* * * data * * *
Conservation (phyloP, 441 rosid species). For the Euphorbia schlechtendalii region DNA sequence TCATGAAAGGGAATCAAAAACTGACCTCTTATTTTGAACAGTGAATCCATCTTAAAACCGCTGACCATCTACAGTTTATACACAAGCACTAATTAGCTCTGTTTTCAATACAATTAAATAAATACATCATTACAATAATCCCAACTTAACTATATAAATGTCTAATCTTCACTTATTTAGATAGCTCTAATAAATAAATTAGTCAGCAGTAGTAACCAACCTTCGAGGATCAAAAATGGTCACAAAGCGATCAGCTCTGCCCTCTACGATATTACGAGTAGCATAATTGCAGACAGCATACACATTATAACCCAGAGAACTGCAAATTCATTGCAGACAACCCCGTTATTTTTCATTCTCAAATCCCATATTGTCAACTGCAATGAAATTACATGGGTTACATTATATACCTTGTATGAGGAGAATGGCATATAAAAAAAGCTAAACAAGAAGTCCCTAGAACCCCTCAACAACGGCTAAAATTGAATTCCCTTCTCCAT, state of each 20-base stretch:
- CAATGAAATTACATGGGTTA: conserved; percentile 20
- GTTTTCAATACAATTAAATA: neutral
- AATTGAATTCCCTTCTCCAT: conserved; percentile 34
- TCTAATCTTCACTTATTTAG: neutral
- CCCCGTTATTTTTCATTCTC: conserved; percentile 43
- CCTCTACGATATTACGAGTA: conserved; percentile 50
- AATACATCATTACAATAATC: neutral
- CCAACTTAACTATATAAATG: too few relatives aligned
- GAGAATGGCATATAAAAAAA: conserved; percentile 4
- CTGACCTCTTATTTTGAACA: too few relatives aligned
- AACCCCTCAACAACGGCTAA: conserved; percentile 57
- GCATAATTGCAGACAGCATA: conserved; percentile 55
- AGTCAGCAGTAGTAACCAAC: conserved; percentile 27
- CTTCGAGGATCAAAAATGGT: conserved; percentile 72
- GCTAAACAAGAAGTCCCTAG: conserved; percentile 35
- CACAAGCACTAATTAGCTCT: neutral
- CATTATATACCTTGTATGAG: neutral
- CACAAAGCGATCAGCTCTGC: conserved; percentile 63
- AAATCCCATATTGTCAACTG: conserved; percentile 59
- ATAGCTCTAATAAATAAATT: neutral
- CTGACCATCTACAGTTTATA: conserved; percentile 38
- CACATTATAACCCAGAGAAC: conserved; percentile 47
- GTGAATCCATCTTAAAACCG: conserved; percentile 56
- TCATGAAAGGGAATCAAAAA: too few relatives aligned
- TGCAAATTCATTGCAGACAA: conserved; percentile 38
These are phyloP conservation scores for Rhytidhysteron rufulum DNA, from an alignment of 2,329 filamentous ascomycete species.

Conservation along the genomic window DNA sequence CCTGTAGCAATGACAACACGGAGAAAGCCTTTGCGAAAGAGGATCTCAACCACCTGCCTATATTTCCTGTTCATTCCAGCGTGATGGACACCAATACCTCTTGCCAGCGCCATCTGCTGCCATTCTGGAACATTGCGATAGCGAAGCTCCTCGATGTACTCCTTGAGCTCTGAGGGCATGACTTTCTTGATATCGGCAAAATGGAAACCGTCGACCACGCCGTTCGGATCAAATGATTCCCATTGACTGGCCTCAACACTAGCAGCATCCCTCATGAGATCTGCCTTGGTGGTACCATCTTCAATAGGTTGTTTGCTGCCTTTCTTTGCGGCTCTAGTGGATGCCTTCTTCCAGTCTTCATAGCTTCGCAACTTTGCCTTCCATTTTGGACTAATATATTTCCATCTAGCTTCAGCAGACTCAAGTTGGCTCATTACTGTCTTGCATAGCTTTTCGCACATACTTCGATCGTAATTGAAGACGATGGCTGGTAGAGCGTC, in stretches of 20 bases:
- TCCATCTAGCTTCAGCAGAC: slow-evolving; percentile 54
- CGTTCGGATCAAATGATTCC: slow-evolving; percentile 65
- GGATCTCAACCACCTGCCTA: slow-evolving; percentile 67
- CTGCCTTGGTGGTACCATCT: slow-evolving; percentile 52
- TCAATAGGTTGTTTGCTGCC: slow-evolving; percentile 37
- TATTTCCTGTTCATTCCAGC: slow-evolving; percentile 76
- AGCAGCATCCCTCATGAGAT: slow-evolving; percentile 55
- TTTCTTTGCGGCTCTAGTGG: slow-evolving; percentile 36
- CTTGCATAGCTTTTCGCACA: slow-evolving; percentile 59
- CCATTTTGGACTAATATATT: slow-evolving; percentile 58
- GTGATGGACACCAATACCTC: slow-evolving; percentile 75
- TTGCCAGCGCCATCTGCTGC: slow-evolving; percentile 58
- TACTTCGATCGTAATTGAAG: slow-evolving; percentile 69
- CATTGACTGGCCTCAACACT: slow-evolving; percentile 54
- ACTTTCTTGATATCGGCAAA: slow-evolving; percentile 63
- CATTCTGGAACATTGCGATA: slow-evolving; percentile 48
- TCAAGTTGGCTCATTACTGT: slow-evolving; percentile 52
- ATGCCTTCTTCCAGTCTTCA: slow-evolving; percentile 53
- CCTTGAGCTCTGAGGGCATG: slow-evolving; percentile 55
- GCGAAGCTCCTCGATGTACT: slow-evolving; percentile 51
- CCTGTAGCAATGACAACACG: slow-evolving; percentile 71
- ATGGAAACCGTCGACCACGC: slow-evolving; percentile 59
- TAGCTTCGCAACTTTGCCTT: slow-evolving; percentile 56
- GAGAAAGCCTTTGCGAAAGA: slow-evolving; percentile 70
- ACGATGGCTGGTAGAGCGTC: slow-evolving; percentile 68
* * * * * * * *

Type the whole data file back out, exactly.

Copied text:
Conservation (phyloP, 441 rosid species). For the Euphorbia schlechtendalii region DNA sequence TCATGAAAGGGAATCAAAAACTGACCTCTTATTTTGAACAGTGAATCCATCTTAAAACCGCTGACCATCTACAGTTTATACACAAGCACTAATTAGCTCTGTTTTCAATACAATTAAATAAATACATCATTACAATAATCCCAACTTAACTATATAAATGTCTAATCTTCACTTATTTAGATAGCTCTAATAAATAAATTAGTCAGCAGTAGTAACCAACCTTCGAGGATCAAAAATGGTCACAAAGCGATCAGCTCTGCCCTCTACGATATTACGAGTAGCATAATTGCAGACAGCATACACATTATAACCCAGAGAACTGCAAATTCATTGCAGACAACCCCGTTATTTTTCATTCTCAAATCCCATATTGTCAACTGCAATGAAATTACATGGGTTACATTATATACCTTGTATGAGGAGAATGGCATATAAAAAAAGCTAAACAAGAAGTCCCTAGAACCCCTCAACAACGGCTAAAATTGAATTCCCTTCTCCAT, state of each 20-base stretch:
- CAATGAAATTACATGGGTTA: conserved; percentile 20
- GTTTTCAATACAATTAAATA: neutral
- AATTGAATTCCCTTCTCCAT: conserved; percentile 34
- TCTAATCTTCACTTATTTAG: neutral
- CCCCGTTATTTTTCATTCTC: conserved; percentile 43
- CCTCTACGATATTACGAGTA: conserved; percentile 50
- AATACATCATTACAATAATC: neutral
- CCAACTTAACTATATAAATG: too few relatives aligned
- GAGAATGGCATATAAAAAAA: conserved; percentile 4
- CTGACCTCTTATTTTGAACA: too few relatives aligned
- AACCCCTCAACAACGGCTAA: conserved; percentile 57
- GCATAATTGCAGACAGCATA: conserved; percentile 55
- AGTCAGCAGTAGTAACCAAC: conserved; percentile 27
- CTTCGAGGATCAAAAATGGT: conserved; percentile 72
- GCTAAACAAGAAGTCCCTAG: conserved; percentile 35
- CACAAGCACTAATTAGCTCT: neutral
- CATTATATACCTTGTATGAG: neutral
- CACAAAGCGATCAGCTCTGC: conserved; percentile 63
- AAATCCCATATTGTCAACTG: conserved; percentile 59
- ATAGCTCTAATAAATAAATT: neutral
- CTGACCATCTACAGTTTATA: conserved; percentile 38
- CACATTATAACCCAGAGAAC: conserved; percentile 47
- GTGAATCCATCTTAAAACCG: conserved; percentile 56
- TCATGAAAGGGAATCAAAAA: too few relatives aligned
- TGCAAATTCATTGCAGACAA: conserved; percentile 38
These are phyloP conservation scores for Rhytidhysteron rufulum DNA, from an alignment of 2,329 filamentous ascomycete species.

Conservation along the genomic window DNA sequence CCTGTAGCAATGACAACACGGAGAAAGCCTTTGCGAAAGAGGATCTCAACCACCTGCCTATATTTCCTGTTCATTCCAGCGTGATGGACACCAATACCTCTTGCCAGCGCCATCTGCTGCCATTCTGGAACATTGCGATAGCGAAGCTCCTCGATGTACTCCTTGAGCTCTGAGGGCATGACTTTCTTGATATCGGCAAAATGGAAACCGTCGACCACGCCGTTCGGATCAAATGATTCCCATTGACTGGCCTCAACACTAGCAGCATCCCTCATGAGATCTGCCTTGGTGGTACCATCTTCAATAGGTTGTTTGCTGCCTTTCTTTGCGGCTCTAGTGGATGCCTTCTTCCAGTCTTCATAGCTTCGCAACTTTGCCTTCCATTTTGGACTAATATATTTCCATCTAGCTTCAGCAGACTCAAGTTGGCTCATTACTGTCTTGCATAGCTTTTCGCACATACTTCGATCGTAATTGAAGACGATGGCTGGTAGAGCGTC, in stretches of 20 bases:
- TCCATCTAGCTTCAGCAGAC: slow-evolving; percentile 54
- CGTTCGGATCAAATGATTCC: slow-evolving; percentile 65
- GGATCTCAACCACCTGCCTA: slow-evolving; percentile 67
- CTGCCTTGGTGGTACCATCT: slow-evolving; percentile 52
- TCAATAGGTTGTTTGCTGCC: slow-evolving; percentile 37
- TATTTCCTGTTCATTCCAGC: slow-evolving; percentile 76
- AGCAGCATCCCTCATGAGAT: slow-evolving; percentile 55
- TTTCTTTGCGGCTCTAGTGG: slow-evolving; percentile 36
- CTTGCATAGCTTTTCGCACA: slow-evolving; percentile 59
- CCATTTTGGACTAATATATT: slow-evolving; percentile 58
- GTGATGGACACCAATACCTC: slow-evolving; percentile 75
- TTGCCAGCGCCATCTGCTGC: slow-evolving; percentile 58
- TACTTCGATCGTAATTGAAG: slow-evolving; percentile 69
- CATTGACTGGCCTCAACACT: slow-evolving; percentile 54
- ACTTTCTTGATATCGGCAAA: slow-evolving; percentile 63
- CATTCTGGAACATTGCGATA: slow-evolving; percentile 48
- TCAAGTTGGCTCATTACTGT: slow-evolving; percentile 52
- ATGCCTTCTTCCAGTCTTCA: slow-evolving; percentile 53
- CCTTGAGCTCTGAGGGCATG: slow-evolving; percentile 55
- GCGAAGCTCCTCGATGTACT: slow-evolving; percentile 51
- CCTGTAGCAATGACAACACG: slow-evolving; percentile 71
- ATGGAAACCGTCGACCACGC: slow-evolving; percentile 59
- TAGCTTCGCAACTTTGCCTT: slow-evolving; percentile 56
- GAGAAAGCCTTTGCGAAAGA: slow-evolving; percentile 70
- ACGATGGCTGGTAGAGCGTC: slow-evolving; percentile 68